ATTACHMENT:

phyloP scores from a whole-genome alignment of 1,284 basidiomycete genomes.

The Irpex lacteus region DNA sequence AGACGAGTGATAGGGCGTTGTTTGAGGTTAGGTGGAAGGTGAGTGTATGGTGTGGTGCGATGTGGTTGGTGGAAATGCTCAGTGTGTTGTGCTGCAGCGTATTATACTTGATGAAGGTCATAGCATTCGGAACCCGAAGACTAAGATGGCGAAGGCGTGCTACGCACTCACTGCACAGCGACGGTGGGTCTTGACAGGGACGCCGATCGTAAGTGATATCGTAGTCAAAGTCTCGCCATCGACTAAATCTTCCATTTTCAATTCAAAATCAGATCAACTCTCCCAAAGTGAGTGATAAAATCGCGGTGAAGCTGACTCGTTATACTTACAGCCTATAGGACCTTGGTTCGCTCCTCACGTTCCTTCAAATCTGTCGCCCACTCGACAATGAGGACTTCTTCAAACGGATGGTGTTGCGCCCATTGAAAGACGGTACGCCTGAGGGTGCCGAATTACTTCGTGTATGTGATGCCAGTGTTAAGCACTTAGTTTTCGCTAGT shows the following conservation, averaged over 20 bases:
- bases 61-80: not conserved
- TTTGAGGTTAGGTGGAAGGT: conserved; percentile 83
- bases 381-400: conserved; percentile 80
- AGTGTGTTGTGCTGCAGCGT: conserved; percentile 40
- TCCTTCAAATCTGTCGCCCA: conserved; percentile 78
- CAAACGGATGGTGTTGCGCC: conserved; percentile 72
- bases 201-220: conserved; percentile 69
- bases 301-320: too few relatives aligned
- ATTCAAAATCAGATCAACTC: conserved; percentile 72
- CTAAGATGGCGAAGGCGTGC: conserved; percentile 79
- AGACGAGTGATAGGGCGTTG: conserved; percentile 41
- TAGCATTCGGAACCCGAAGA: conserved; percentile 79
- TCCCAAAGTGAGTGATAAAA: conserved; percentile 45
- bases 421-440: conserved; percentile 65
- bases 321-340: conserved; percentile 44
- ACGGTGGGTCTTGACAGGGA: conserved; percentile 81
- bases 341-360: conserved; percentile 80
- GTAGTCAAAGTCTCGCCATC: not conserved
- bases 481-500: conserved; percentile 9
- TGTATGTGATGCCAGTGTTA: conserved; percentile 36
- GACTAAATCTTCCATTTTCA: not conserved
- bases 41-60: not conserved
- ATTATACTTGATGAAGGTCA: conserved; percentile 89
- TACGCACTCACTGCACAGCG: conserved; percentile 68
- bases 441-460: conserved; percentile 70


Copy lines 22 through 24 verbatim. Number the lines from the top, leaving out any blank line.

- TGTATGTGATGCCAGTGTTA: conserved; percentile 36
- GACTAAATCTTCCATTTTCA: not conserved
- bases 41-60: not conserved